On 19 December 2005, in its partial award, the Eritrea-Ethiopia Claims Commission found that Eritrea had acted in violation of the rules of international law on the use of force (jus ad bellum) in resorting to armed force to attack and occupy the disputed border town of Badme and surrounding areas, which were then under the administration of Ethiopia. In its award, the Claims Commission made a number of important findings which, taken with the Eritrea-Ethiopia Boundary Commission’s 2002 decision on boundary delimitation, contribute towards informing and clarifying the substance of international law applicable to disputed territories and the legal obligations of states acting in those areas, especially where the use of force is engaged. This article examines the Claims Commission’s jus ad bellum award and concentrates on three key issues: (a) the legality in international law of the resort to force as a means of gaining control over territory to which a state has (or believes that it has) a valid sovereign title; (b) the specific contours of self-defence in relation to territorial sovereignty claims, and (c) the legitimacy of dealing with use of force issues by arbitral tribunals. In September 2018, the leaders of the two countries signed a peace and friendship agreement, thus, setting course for a new era of peace and cooperation. The lessons that ought to be learnt by these two neighbouring countries and other states have been articulated as concluding remarks.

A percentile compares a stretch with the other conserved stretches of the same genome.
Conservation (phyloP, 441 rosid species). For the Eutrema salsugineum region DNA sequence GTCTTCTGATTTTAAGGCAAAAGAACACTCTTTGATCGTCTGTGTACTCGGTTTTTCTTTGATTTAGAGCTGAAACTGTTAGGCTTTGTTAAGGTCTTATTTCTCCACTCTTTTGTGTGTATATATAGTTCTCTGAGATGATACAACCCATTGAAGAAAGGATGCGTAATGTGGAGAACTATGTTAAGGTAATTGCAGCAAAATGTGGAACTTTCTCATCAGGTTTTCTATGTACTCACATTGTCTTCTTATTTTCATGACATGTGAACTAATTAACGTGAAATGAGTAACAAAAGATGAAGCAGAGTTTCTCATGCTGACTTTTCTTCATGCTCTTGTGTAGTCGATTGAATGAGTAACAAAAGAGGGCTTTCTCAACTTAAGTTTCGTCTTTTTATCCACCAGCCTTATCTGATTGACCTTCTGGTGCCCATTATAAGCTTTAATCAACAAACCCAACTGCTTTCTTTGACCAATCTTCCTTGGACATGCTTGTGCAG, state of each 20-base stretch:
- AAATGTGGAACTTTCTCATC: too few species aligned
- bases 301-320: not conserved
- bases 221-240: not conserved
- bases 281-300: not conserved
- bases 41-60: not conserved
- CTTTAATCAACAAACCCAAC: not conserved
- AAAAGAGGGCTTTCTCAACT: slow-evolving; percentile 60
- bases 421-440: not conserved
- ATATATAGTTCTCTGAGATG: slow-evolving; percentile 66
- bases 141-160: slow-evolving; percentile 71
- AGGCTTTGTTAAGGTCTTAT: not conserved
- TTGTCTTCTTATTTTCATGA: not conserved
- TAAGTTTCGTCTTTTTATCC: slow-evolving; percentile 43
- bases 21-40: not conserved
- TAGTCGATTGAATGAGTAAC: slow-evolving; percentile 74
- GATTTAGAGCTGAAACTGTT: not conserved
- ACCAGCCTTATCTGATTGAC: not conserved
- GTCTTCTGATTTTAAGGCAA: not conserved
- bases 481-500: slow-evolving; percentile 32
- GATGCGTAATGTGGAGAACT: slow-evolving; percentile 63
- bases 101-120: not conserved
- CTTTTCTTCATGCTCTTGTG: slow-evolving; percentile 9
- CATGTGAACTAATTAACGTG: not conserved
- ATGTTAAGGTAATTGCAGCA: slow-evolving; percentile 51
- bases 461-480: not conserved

|Title of host publication||Ethiopian Yearbook of International Law 2018|
|Subtitle of host publication||In Pursuit of Peace and Prosperity|
|Editors||Zeray Yihdego, Melaku Geboye Desta, Martha Belete Hailu|
|Place of Publication||Cham|
|Number of pages||27|
|Publication status||Published - 2019|
|Name||Ethiopian Yearbook of International Law|
Bibliographical noteThe authors would like to extend their thanks and appreciation to the participants of the University of Tokyo International Law Colloquium (Tadashi Mori, Kazuhiro Nakatani, Koji Teraya, Yurika Ishii and Kentaro Nishimoto) for their instructive comments and suggestions on earlier versions of this paper. Many thanks also to Olivia Kirkbride, Research Volunteer in Public International Law, British Institute of International and Comparative Law (BIICL) for her contribution to this paper. Any errors or omissions remain the authors’ own.
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- School of Law, Law - Personal Chair
- School of Law, Centre for Constitutional and Public International Law